If your employer lays you off work, the company may offer you severance pay as part of your termination package. Severance pay is usually based on the length of employment with employees who have been with the company longer receiving larger severance payments. Payments may be a lump sum, or distributed over a number of weeks. The type of severance you receive can reduce or delay your unemployment benefits in Ohio.
The Ohio Department of Job and Family Services administers the unemployment insurance program for Ohio. The ODJFS will review your unemployment claim and determine the amount of benefits you're eligible to receive by looking at your past wages. They'll notify you of your estimated benefit amount. This amount you'll receive on weeks in which you have no deductions. When you file your unemployment claim, you're required to list any income you received that week from part-time or temporary work, from back pay, holiday pay or vacation pay from your former employer. Include any severance pay received.
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Severance and Unemployment
ODJFS treats severance differently depending on how it pays out. If you receive a lump sum and your employer doesn't assign that pay to a specific week, the payment reduces your unemployment check only for the week in which you receive the money. If you receive a weekly check for a set number of weeks, or if you receive a lump sum, but your employer designates the payment as covering a specific number of weeks, then your unemployment benefit will only be reduced or eliminated for those weeks.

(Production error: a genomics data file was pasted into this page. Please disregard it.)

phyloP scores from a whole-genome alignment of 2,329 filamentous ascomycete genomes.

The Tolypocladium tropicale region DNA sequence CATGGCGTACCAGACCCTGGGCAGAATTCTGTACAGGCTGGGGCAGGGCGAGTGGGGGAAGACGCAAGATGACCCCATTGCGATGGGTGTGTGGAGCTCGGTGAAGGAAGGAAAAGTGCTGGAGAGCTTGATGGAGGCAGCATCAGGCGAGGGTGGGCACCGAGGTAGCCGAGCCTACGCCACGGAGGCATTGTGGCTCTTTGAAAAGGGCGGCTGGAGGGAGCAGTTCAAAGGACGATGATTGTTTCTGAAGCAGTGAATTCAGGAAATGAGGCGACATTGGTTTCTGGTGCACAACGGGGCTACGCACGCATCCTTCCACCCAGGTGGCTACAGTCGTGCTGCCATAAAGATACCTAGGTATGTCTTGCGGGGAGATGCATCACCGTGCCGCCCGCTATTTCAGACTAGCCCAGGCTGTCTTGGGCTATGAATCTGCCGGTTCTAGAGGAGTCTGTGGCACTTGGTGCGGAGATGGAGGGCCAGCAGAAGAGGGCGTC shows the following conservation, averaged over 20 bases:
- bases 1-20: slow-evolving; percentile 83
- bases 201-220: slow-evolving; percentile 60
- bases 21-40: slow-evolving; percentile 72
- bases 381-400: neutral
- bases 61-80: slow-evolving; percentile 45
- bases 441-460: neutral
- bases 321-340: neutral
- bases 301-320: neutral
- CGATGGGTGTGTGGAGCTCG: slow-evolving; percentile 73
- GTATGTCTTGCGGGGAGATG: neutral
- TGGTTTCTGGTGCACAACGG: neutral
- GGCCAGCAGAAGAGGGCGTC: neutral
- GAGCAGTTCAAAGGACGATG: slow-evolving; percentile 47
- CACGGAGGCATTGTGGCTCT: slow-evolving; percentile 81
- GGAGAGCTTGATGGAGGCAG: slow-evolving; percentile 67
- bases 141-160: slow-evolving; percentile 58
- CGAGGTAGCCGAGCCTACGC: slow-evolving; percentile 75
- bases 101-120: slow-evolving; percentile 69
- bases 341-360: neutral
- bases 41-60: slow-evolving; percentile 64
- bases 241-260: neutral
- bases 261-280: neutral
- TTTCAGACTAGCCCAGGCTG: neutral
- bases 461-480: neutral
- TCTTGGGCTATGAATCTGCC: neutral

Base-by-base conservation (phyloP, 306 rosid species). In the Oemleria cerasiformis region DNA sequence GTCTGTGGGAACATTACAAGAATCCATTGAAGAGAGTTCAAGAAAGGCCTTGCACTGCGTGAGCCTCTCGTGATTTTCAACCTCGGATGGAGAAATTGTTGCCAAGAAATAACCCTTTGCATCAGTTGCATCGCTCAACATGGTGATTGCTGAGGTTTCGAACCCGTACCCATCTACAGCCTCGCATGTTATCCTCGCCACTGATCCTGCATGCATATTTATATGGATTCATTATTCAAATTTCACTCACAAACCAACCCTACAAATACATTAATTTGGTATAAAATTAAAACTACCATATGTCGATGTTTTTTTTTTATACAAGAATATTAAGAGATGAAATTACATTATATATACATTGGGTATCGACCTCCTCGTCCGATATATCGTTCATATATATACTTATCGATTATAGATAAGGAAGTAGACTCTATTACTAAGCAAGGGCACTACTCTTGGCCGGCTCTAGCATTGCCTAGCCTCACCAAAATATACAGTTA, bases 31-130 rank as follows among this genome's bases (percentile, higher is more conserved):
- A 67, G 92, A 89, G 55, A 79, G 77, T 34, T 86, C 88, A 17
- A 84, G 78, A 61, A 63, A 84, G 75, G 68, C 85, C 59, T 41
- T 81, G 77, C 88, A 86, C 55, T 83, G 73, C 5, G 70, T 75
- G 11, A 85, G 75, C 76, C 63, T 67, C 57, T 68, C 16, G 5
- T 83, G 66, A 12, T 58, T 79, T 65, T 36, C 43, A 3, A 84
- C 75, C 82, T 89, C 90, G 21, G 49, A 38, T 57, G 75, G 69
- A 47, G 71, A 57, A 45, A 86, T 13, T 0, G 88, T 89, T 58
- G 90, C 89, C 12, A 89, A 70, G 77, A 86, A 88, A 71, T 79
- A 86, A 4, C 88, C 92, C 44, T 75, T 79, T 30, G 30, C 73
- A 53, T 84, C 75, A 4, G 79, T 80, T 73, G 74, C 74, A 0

Figuring the Deduction
Once the ODJFS notifies you of your weekly benefit amount, calculate how much your severance pay will reduce this benefit. For severance pay, subtract the amount of the severance payment for that week from your weekly benefit. If any money is left over in your benefit after your subtract the severance payment, that's how much you'll receive in unemployment that week. If the severance payment is more than your unemployment benefit, you won't receive an unemployment check that week. The severance payment only affects one week at a time -- if your severance check equals twice your unemployment benefit check, it still only affects one week's worth of unemployment.
Severance and Benefit Year
When you receive your statement from the ODJFS showing your expected weekly benefit, you'll also receive information about your benefit year. Your benefit year begins the day you file for unemployment. Ohio pays regular unemployment benefits for 26 weeks -- if you collected full benefits every week, your regular unemployment would last 26 weeks. Emergency and extended unemployment could extend this. You have one year -- 52 weeks -- in which to collect benefits. So, any weeks that you do not collect a full check, due to wages earned or severance checks, extends that initial 26 weeks worth of payments a little farther. You still have to collect the full amount by the end of your benefit year, but severance pay doesn't decrease the total amount of unemployment benefits you are eligible to receive.